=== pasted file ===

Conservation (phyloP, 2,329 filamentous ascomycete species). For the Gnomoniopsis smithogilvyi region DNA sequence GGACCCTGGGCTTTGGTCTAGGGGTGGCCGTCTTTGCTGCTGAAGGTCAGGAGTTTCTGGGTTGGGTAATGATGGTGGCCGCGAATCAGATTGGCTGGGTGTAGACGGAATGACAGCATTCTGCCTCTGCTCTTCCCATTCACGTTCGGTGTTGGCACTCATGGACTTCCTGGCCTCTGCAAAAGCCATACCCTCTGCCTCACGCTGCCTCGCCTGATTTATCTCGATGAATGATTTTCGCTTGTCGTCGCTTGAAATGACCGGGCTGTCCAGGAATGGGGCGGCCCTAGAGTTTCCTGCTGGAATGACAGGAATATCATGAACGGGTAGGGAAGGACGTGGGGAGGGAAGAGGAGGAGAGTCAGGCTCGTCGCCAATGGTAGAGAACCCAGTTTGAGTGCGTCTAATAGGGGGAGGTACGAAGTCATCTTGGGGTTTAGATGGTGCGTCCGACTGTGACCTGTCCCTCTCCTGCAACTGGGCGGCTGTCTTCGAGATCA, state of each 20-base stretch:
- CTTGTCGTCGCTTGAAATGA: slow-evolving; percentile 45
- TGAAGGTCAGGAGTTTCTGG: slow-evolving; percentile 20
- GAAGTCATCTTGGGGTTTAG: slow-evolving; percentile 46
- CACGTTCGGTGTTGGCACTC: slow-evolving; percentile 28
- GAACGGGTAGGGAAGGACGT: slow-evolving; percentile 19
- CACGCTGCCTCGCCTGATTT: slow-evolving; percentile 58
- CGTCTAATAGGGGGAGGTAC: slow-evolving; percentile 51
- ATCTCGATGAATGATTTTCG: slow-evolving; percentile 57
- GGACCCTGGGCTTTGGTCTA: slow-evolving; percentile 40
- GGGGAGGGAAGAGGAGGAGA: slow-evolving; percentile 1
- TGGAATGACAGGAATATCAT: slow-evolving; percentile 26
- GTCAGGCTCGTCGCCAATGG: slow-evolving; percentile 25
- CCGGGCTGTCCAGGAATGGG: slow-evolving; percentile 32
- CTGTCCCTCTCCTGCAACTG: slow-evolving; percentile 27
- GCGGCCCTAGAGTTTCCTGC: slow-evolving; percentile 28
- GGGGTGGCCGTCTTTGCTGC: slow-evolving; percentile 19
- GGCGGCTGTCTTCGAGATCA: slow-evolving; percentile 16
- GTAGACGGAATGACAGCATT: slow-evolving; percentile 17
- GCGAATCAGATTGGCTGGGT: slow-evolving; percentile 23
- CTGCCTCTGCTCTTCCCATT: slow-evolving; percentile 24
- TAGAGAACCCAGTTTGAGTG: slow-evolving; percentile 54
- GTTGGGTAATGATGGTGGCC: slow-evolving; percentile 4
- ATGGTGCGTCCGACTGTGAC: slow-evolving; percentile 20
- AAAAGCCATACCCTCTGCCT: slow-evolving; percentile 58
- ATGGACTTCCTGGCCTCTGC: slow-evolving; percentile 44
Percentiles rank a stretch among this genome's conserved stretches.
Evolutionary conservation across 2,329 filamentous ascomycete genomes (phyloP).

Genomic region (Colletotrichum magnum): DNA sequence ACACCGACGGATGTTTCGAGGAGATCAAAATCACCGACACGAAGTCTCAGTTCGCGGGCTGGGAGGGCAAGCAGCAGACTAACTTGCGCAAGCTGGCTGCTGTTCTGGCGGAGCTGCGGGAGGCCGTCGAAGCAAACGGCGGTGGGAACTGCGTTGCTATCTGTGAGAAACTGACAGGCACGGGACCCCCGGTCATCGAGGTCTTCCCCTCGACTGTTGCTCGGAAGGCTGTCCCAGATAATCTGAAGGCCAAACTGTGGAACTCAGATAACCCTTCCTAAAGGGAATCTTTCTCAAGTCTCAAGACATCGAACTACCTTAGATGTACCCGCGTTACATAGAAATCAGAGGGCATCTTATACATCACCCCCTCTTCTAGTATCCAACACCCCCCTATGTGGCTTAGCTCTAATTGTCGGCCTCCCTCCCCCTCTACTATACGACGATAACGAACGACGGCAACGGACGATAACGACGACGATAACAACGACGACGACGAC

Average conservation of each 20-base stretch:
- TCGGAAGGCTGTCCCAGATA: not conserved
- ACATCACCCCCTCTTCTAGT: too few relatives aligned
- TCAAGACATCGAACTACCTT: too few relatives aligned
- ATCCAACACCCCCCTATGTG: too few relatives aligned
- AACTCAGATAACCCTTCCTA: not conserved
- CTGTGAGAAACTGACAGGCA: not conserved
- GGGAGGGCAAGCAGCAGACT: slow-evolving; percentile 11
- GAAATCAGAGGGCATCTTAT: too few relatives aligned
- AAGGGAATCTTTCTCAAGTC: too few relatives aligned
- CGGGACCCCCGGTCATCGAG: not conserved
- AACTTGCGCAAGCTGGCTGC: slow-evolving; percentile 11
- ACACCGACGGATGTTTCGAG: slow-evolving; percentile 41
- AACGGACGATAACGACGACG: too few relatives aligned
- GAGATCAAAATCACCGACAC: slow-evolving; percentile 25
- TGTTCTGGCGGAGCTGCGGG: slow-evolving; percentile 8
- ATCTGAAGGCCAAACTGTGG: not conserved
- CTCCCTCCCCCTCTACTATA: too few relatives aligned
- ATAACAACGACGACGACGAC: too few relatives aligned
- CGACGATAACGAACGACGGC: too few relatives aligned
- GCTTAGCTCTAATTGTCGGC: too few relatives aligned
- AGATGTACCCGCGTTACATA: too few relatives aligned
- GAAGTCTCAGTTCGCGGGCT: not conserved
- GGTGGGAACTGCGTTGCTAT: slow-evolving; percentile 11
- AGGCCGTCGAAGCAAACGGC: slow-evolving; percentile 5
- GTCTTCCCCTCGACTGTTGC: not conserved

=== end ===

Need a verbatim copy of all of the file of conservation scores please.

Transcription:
Conservation (phyloP, 2,329 filamentous ascomycete species). For the Gnomoniopsis smithogilvyi region DNA sequence GGACCCTGGGCTTTGGTCTAGGGGTGGCCGTCTTTGCTGCTGAAGGTCAGGAGTTTCTGGGTTGGGTAATGATGGTGGCCGCGAATCAGATTGGCTGGGTGTAGACGGAATGACAGCATTCTGCCTCTGCTCTTCCCATTCACGTTCGGTGTTGGCACTCATGGACTTCCTGGCCTCTGCAAAAGCCATACCCTCTGCCTCACGCTGCCTCGCCTGATTTATCTCGATGAATGATTTTCGCTTGTCGTCGCTTGAAATGACCGGGCTGTCCAGGAATGGGGCGGCCCTAGAGTTTCCTGCTGGAATGACAGGAATATCATGAACGGGTAGGGAAGGACGTGGGGAGGGAAGAGGAGGAGAGTCAGGCTCGTCGCCAATGGTAGAGAACCCAGTTTGAGTGCGTCTAATAGGGGGAGGTACGAAGTCATCTTGGGGTTTAGATGGTGCGTCCGACTGTGACCTGTCCCTCTCCTGCAACTGGGCGGCTGTCTTCGAGATCA, state of each 20-base stretch:
- CTTGTCGTCGCTTGAAATGA: slow-evolving; percentile 45
- TGAAGGTCAGGAGTTTCTGG: slow-evolving; percentile 20
- GAAGTCATCTTGGGGTTTAG: slow-evolving; percentile 46
- CACGTTCGGTGTTGGCACTC: slow-evolving; percentile 28
- GAACGGGTAGGGAAGGACGT: slow-evolving; percentile 19
- CACGCTGCCTCGCCTGATTT: slow-evolving; percentile 58
- CGTCTAATAGGGGGAGGTAC: slow-evolving; percentile 51
- ATCTCGATGAATGATTTTCG: slow-evolving; percentile 57
- GGACCCTGGGCTTTGGTCTA: slow-evolving; percentile 40
- GGGGAGGGAAGAGGAGGAGA: slow-evolving; percentile 1
- TGGAATGACAGGAATATCAT: slow-evolving; percentile 26
- GTCAGGCTCGTCGCCAATGG: slow-evolving; percentile 25
- CCGGGCTGTCCAGGAATGGG: slow-evolving; percentile 32
- CTGTCCCTCTCCTGCAACTG: slow-evolving; percentile 27
- GCGGCCCTAGAGTTTCCTGC: slow-evolving; percentile 28
- GGGGTGGCCGTCTTTGCTGC: slow-evolving; percentile 19
- GGCGGCTGTCTTCGAGATCA: slow-evolving; percentile 16
- GTAGACGGAATGACAGCATT: slow-evolving; percentile 17
- GCGAATCAGATTGGCTGGGT: slow-evolving; percentile 23
- CTGCCTCTGCTCTTCCCATT: slow-evolving; percentile 24
- TAGAGAACCCAGTTTGAGTG: slow-evolving; percentile 54
- GTTGGGTAATGATGGTGGCC: slow-evolving; percentile 4
- ATGGTGCGTCCGACTGTGAC: slow-evolving; percentile 20
- AAAAGCCATACCCTCTGCCT: slow-evolving; percentile 58
- ATGGACTTCCTGGCCTCTGC: slow-evolving; percentile 44
Percentiles rank a stretch among this genome's conserved stretches.
Evolutionary conservation across 2,329 filamentous ascomycete genomes (phyloP).

Genomic region (Colletotrichum magnum): DNA sequence ACACCGACGGATGTTTCGAGGAGATCAAAATCACCGACACGAAGTCTCAGTTCGCGGGCTGGGAGGGCAAGCAGCAGACTAACTTGCGCAAGCTGGCTGCTGTTCTGGCGGAGCTGCGGGAGGCCGTCGAAGCAAACGGCGGTGGGAACTGCGTTGCTATCTGTGAGAAACTGACAGGCACGGGACCCCCGGTCATCGAGGTCTTCCCCTCGACTGTTGCTCGGAAGGCTGTCCCAGATAATCTGAAGGCCAAACTGTGGAACTCAGATAACCCTTCCTAAAGGGAATCTTTCTCAAGTCTCAAGACATCGAACTACCTTAGATGTACCCGCGTTACATAGAAATCAGAGGGCATCTTATACATCACCCCCTCTTCTAGTATCCAACACCCCCCTATGTGGCTTAGCTCTAATTGTCGGCCTCCCTCCCCCTCTACTATACGACGATAACGAACGACGGCAACGGACGATAACGACGACGATAACAACGACGACGACGAC

Average conservation of each 20-base stretch:
- TCGGAAGGCTGTCCCAGATA: not conserved
- ACATCACCCCCTCTTCTAGT: too few relatives aligned
- TCAAGACATCGAACTACCTT: too few relatives aligned
- ATCCAACACCCCCCTATGTG: too few relatives aligned
- AACTCAGATAACCCTTCCTA: not conserved
- CTGTGAGAAACTGACAGGCA: not conserved
- GGGAGGGCAAGCAGCAGACT: slow-evolving; percentile 11
- GAAATCAGAGGGCATCTTAT: too few relatives aligned
- AAGGGAATCTTTCTCAAGTC: too few relatives aligned
- CGGGACCCCCGGTCATCGAG: not conserved
- AACTTGCGCAAGCTGGCTGC: slow-evolving; percentile 11
- ACACCGACGGATGTTTCGAG: slow-evolving; percentile 41
- AACGGACGATAACGACGACG: too few relatives aligned
- GAGATCAAAATCACCGACAC: slow-evolving; percentile 25
- TGTTCTGGCGGAGCTGCGGG: slow-evolving; percentile 8
- ATCTGAAGGCCAAACTGTGG: not conserved
- CTCCCTCCCCCTCTACTATA: too few relatives aligned
- ATAACAACGACGACGACGAC: too few relatives aligned
- CGACGATAACGAACGACGGC: too few relatives aligned
- GCTTAGCTCTAATTGTCGGC: too few relatives aligned
- AGATGTACCCGCGTTACATA: too few relatives aligned
- GAAGTCTCAGTTCGCGGGCT: not conserved
- GGTGGGAACTGCGTTGCTAT: slow-evolving; percentile 11
- AGGCCGTCGAAGCAAACGGC: slow-evolving; percentile 5
- GTCTTCCCCTCGACTGTTGC: not conserved